What’s new in late stage corporate capitalism? Why, it’s policies that remind the poor that they are not of us and should feel lucky to be allowed to live at all. The UK is leading the way though by no means has a monopoly on it.
At least one multimillion-pound housing development in London is segregating the children of less well-off tenants from those of wealthier homebuyers by blocking them from some communal play areas.
Guardian Cities has discovered that developer Henley Homes has blocked social housing residents from using shared play spaces at its Baylis Old School complex on Lollard Street, south London. The development was required to include a mix of “affordable” and social rental units in order to gain planning permission.
Basically, when the project was getting its approvals, the designs showed communal play areas accessibly by gates for all residents. Somewhere along the way, the gates providing access from the low-income units turned into impassable hedges.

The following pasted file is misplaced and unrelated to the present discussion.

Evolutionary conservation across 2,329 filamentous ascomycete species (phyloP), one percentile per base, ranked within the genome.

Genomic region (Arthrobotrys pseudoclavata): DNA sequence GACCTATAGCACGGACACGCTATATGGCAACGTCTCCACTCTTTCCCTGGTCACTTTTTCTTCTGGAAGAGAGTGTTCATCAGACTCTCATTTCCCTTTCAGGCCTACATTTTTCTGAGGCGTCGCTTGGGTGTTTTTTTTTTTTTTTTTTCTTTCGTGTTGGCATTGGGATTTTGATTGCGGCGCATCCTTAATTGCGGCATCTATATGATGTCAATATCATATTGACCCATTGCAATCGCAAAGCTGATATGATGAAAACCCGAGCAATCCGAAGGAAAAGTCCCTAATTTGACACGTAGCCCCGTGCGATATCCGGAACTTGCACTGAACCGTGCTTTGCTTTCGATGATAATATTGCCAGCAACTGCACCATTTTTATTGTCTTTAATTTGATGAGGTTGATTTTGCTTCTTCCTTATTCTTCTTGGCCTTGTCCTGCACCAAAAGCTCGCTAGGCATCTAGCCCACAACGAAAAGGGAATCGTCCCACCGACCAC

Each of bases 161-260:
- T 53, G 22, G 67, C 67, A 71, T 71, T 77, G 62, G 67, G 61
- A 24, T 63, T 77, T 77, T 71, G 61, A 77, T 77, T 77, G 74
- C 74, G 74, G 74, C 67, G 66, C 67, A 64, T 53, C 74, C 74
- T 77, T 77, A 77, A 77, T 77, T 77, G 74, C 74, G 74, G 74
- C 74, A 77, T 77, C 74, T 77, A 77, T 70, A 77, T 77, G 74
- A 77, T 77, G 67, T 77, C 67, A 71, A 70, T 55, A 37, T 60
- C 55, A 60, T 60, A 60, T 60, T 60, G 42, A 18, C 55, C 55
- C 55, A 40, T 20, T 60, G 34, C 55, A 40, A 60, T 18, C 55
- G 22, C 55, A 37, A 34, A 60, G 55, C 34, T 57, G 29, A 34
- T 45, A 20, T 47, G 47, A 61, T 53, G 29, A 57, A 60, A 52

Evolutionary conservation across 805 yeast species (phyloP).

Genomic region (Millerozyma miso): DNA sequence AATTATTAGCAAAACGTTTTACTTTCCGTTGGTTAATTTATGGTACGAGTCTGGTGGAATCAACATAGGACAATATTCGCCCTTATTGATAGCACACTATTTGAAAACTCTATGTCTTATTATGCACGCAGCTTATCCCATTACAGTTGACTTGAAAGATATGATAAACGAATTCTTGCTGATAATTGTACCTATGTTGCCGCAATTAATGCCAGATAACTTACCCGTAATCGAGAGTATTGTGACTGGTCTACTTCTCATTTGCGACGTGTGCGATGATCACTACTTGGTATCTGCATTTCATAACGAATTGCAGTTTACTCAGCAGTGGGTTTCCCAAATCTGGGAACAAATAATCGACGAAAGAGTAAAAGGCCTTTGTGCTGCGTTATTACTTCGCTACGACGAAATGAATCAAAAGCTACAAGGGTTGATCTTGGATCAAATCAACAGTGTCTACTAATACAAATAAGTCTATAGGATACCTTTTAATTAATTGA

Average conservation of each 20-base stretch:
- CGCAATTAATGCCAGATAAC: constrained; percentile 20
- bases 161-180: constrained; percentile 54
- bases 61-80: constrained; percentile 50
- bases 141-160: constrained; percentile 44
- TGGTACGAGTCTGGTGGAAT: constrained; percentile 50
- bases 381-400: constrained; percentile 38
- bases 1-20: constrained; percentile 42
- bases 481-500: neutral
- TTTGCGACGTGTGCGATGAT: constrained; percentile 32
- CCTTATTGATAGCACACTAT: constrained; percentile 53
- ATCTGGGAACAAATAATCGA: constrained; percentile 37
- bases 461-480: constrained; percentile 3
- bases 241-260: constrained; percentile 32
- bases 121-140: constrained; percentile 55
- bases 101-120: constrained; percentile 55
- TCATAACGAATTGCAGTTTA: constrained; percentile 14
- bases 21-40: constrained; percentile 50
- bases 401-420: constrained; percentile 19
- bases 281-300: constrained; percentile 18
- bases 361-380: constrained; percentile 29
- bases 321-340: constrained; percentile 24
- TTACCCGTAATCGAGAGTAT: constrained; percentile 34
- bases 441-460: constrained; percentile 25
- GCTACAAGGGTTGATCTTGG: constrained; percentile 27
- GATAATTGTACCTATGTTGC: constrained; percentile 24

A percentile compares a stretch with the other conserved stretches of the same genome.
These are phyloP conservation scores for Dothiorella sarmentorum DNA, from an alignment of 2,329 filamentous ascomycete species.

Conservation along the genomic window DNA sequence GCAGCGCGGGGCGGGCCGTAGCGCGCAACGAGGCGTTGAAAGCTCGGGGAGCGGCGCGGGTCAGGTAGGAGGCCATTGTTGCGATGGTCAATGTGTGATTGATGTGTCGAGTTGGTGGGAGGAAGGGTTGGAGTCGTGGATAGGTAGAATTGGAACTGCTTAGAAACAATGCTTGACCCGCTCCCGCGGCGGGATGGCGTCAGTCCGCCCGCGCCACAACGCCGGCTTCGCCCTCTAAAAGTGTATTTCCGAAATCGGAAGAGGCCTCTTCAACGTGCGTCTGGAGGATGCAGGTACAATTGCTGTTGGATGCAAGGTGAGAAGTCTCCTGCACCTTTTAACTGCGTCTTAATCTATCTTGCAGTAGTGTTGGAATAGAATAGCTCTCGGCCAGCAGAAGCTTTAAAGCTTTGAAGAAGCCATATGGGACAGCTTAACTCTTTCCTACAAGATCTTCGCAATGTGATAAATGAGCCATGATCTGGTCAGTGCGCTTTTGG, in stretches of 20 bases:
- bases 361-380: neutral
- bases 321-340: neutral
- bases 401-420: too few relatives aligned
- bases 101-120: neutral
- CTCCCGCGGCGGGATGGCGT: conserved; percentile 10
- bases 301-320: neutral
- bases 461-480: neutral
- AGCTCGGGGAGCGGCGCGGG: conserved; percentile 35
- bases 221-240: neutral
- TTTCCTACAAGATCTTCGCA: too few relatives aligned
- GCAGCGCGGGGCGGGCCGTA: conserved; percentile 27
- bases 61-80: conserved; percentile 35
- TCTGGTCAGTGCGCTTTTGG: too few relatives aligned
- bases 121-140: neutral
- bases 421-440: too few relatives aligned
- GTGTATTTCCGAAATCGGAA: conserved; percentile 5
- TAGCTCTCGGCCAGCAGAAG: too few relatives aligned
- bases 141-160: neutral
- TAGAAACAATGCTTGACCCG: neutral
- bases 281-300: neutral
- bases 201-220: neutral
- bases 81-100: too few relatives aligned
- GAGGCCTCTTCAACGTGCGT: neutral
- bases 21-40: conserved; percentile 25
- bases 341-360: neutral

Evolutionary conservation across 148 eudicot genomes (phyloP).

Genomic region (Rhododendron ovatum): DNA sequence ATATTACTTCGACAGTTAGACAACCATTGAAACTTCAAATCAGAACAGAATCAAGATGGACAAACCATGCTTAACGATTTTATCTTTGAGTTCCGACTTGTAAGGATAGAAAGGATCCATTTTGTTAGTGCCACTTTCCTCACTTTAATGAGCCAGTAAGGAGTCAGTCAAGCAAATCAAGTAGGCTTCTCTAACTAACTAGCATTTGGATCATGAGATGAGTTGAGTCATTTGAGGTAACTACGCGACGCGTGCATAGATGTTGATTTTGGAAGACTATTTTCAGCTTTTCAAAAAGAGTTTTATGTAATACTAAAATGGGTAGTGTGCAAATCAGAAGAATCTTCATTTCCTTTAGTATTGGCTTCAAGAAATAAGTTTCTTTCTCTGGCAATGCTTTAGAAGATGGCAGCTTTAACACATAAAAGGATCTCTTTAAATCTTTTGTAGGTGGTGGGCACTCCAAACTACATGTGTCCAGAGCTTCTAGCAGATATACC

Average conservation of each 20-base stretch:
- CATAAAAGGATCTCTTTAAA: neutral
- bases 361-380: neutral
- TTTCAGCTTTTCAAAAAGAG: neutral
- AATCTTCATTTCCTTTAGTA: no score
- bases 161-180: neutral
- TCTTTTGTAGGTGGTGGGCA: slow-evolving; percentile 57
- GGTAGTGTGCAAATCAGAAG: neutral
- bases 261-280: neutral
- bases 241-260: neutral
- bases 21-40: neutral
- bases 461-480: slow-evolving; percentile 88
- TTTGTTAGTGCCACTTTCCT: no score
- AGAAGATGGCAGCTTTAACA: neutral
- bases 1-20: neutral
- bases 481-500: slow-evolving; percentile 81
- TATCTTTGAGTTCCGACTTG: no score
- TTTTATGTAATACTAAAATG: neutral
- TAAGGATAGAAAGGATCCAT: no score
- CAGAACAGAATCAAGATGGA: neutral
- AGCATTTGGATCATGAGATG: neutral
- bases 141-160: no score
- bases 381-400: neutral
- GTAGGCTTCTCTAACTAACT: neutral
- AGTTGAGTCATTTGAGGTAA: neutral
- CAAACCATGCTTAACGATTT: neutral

Warwick Estates, the company that manages the private part of the development, strongly defended its decision to keep the social housing residents out of the shared spaces.
“Although, as you state, the block overlooks the swing area, the residents have no access to it. This is for [a] very good reason – being that [they] do not contribute towards the service charges,” said Emma Blaney of Warwick Estates. “This is in no way discriminatory but fair and reasonable.”
If there’s a hell, Emma’s got a reserved fire pit there.